Jaywalkers deserve consequences, PEMCO Poll reveals
Younger drivers call for lenience against violators despite danger of auto-pedestrian accidents
February 21, 2011
SEATTLE – The news that more than 622 pedestrians were killed in traffic-related accidents in Washington since 2000 does not appear to deter nearly one-third of Washington drivers who, according to PEMCO Insurance’s latest poll, admit to jaywalking.
PEMCO’s data shows that 31 percent of all Washington drivers polled admit to crossing the street outside of a crosswalk or walking before the signal indicates it’s legal to proceed, despite national data that shows 20 percent of recent pedestrian fatalities are due to improper crossing at intersections.
Though some respondents’ jaywalking behavior would suggest otherwise, 70 percent of drivers polled agree that pedestrians who jaywalk should be ticketed for failing to follow the laws that govern crosswalks and intersections.
“We’re pleased to learn that a significant majority of respondents say they want laws consistently enforced to keep pedestrians crossing only within crosswalks, and when traffic signals allow,” said PEMCO Insurance spokesperson Jon Osterberg. “PEMCO wants to keep roads safe for drivers and pedestrians, so it’s encouraging that our poll shows people support jaywalking laws.”
The poll reveals that while 33 percent of respondents think the laws favor pedestrians over drivers, 81 percent of those polled support the consequences for drivers who fail to yield for pedestrians legally crossing the street.
According to the Revised Code of Washington (RCW), vehicles must stop for pedestrians crossing roadways within both marked and unmarked crosswalks. When turning through a crosswalk, vehicles must also yield to pedestrians until they are a safe distance away. Drivers who fail to yield under those circumstances can be cited with a traffic ticket and fine, according to the law.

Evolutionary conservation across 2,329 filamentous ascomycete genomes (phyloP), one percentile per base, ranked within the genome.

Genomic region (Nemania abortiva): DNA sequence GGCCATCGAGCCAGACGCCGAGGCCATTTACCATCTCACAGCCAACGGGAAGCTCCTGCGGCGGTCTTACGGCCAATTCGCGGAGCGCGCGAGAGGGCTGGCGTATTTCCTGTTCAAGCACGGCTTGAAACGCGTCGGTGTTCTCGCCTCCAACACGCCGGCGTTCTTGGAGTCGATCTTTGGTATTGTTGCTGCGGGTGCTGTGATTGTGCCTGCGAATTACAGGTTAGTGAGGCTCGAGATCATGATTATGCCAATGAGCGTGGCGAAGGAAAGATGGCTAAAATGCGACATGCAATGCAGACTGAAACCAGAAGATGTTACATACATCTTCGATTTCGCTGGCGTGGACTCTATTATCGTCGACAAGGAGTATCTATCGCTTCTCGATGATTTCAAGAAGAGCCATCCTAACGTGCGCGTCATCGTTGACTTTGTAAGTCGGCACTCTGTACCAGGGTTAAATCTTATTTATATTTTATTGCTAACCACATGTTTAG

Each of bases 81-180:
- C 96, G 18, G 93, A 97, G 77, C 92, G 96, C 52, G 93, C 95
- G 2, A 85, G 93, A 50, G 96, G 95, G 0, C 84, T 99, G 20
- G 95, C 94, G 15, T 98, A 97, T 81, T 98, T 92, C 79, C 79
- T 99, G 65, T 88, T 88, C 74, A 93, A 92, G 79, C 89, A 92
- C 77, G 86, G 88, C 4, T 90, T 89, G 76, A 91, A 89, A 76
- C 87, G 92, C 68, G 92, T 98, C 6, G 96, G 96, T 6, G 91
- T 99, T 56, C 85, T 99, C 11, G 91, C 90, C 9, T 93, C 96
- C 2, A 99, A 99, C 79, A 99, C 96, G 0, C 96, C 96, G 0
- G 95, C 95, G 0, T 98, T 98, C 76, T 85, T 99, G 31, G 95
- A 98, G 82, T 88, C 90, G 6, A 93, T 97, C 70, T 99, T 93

While a significant majority of respondents think that all violators – whether driving or walking – deserve to be ticketed for intersection offenses, those under age 35 are significantly less likely to think that drivers or pedestrians should be ticketed for an intersection offense.
“We found that younger drivers are more tolerant of jaywalkers in particular, and they’re more likely to jaywalk themselves,” Osterberg said. “About one-third of drivers under age 35 think jaywalkers should go unpunished if caught crossing the street illegally, while 43 percent of them admit to jaywalking at least some of the time.”
The poll shows a possible connection between jaywalking and aggressive driving, as well. Those who often or sometimes jaywalk are more likely than their counterparts to engage in more-frequent aggressive behavior like speeding, tailgating, or failing to yield.
Men are also more likely than women to say they cross illegally some of the time – 37 percent versus 26 percent, respectively.
To learn more about PEMCO’s poll and to view a summary of the results, visit www.pemco.com/poll, where the public is invited to participate in an informal version of the poll to see how their own responses compare to those collected by FBK Research of Seattle in August 2010.
About the PEMCO Insurance Northwest Poll
PEMCO Insurance commissioned this independent survey that asked Washington drivers several questions about driving habits and attitudes toward current Northwest issues. The sample size, 606 respondents, yields an accuracy of +/- 4.1 percent at the 95 percent confidence level. In other words, if this study were conducted 100 times, in 95 instances the data will not vary by more than +/- 4.1 percent.
About PEMCO Insurance
PEMCO Insurance, established in 1949, is a Seattle-based provider of auto, home, boat, life, and umbrella insurance to Washington state residents. PEMCO Insurance is sold by community agents throughout the state and through PEMCO offices. For more information, visit www.pemco.com.